Why Two Manchester Police Officers Are Suing A Derry Gun Shop

Aug 10, 2018

Chester Arms in Derry, New Hampshire is the target of a lawsuit by two Manchester police officers. They are suing the shop over the sale of a weapon to the man who shot them.
Credit via Facebook

Two Manchester police officers filed a lawsuit this week against the New Hampshire Department of Safety’s commissioner and a gun shop in Derry.

Officers Ryan Hardy and Matthew O’Connor were shot by 34-year-old Ian MacPherson in May of 2016.

The officers say the department and shop failed to do the proper background checks to stop MacPherson from buying the gun used in the shooting.

Morning Edition Host Rick Ganley spoke with their attorney, Mark Morrissette, about this lawsuit.

(Editor's note: this transcript has been edited lightly for clarity.)

Why do your clients believe that MacPherson shouldn't have been able to get this gun?

The really underlying reason is because he was a danger to himself and to others. But under federal law, there are nine disqualifying factors or features that one should be looked at for. And in this case, there are several of them that apply to Mr. MacPherson from the information that we were given under a Right to Know request to the Merrimack, New Hampshire Police Department.

One of those was his involuntary commitment to a state hospital. Another one was a misdemeanor conviction for domestic violence. A third one was that we understand that he was adjudicated, upon our information and belief, as a "mental defective." It's an old term, old phrase under a federal standard. And with that disqualifying factor, he has been deemed to be disabled. And then another factor is his reliance on medication to control his mental health conditions.

So multiple factors involved here.

Correct. There's also a separate cause of action under state tort law that would hold someone accountable for negligently entrusting an item that's produced in commerce. And if it's dangerous for the user to have that and dangerous for others, then the person can be held accountable for that.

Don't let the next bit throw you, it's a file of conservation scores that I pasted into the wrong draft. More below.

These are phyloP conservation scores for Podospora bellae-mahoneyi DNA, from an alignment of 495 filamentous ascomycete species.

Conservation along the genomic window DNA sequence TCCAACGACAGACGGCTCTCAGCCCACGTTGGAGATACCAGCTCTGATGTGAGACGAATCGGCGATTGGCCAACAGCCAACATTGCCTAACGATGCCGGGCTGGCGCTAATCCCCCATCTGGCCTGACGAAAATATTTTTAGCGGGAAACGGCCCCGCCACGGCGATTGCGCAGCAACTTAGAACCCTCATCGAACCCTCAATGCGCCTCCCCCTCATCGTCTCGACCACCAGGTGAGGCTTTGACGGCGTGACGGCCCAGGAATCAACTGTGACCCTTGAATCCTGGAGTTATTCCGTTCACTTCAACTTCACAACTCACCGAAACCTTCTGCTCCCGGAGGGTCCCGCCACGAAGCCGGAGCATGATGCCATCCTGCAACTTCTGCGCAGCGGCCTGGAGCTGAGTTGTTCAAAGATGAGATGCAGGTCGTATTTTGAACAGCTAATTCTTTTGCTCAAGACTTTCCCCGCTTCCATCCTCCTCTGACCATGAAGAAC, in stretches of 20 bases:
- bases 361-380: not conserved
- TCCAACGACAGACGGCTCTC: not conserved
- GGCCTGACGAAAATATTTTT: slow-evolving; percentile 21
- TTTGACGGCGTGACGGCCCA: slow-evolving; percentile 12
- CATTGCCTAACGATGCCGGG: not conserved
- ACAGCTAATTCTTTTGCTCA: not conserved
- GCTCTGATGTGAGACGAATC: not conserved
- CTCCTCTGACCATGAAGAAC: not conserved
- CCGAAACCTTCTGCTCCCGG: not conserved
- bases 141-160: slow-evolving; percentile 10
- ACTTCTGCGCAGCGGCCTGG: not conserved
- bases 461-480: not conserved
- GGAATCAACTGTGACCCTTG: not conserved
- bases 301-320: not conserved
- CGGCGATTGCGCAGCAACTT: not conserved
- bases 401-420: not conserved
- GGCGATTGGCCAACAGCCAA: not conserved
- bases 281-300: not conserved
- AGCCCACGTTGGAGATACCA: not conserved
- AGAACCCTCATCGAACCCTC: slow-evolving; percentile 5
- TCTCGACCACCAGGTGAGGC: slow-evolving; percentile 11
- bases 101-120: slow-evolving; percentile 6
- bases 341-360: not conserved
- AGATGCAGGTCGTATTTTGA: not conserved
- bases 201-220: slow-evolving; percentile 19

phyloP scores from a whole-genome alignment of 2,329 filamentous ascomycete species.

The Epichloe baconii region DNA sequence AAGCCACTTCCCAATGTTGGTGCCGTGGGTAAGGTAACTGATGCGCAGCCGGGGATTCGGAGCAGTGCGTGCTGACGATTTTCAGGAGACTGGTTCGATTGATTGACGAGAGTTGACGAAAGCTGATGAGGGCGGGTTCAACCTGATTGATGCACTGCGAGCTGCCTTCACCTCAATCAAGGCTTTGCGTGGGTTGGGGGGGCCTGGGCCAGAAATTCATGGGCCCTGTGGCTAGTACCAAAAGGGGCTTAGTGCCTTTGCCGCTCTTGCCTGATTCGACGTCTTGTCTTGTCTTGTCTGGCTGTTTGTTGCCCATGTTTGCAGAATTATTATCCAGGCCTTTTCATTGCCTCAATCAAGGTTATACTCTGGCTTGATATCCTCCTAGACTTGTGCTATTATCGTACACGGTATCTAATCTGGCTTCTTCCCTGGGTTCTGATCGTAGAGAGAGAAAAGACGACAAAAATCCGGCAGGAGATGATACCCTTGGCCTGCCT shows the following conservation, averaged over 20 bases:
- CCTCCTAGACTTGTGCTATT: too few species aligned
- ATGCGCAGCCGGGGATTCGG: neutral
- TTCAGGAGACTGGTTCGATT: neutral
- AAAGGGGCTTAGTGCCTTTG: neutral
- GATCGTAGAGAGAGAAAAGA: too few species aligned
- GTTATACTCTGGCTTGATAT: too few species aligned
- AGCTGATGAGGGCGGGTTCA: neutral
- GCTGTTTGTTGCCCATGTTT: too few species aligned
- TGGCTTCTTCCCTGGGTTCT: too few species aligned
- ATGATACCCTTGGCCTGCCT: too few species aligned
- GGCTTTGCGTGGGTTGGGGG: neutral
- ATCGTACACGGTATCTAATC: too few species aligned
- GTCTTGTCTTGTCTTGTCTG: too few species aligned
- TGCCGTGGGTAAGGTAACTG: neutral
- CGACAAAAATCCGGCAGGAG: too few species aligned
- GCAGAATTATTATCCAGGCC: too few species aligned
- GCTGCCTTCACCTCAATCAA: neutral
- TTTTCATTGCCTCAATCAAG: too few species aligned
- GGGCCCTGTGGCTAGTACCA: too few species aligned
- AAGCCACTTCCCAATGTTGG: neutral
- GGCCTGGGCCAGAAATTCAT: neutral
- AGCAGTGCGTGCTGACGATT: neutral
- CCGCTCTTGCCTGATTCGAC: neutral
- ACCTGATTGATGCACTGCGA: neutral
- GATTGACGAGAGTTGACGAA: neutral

Ian MacPherson, 34, plead not guilty by reason of insanity to attempted murder charges following the shooting of Manchester police officers Ryan Hardy and Matthew O'Connor.
Credit MANCHESTER POLICE DEPARTMENT

And can you explain the background on MacPherson's mental health, his mental history?

Sure. The background comes in great and large part from the Merrimack New, Hampshire Police Department where Mr. MacPherson originally resided with his family. He had altercations and disputes with family members, and it caused the Merrimack Police Department to get to know him. Unfortunately, they've described it as having numerous contacts with them over a period of time.

The Merrimack, New Hampshire Police Department, as I said in the complaint, was actually involved with transporting him to the New Hampshire state hospital, according to their records. They also had numerous contacts from federal agencies, counter-terrorism folks.

He has been someone who has been tormented during his life. I mean it's fair to say at the end of the day, we'll learn that Mr. MacPherson was mentally ill, had challenges, had problems, was not properly caring for himself or being cared for. And he created a risk of harm. And the Merrimack Police Department came to know that, and they shared that information with our state agency.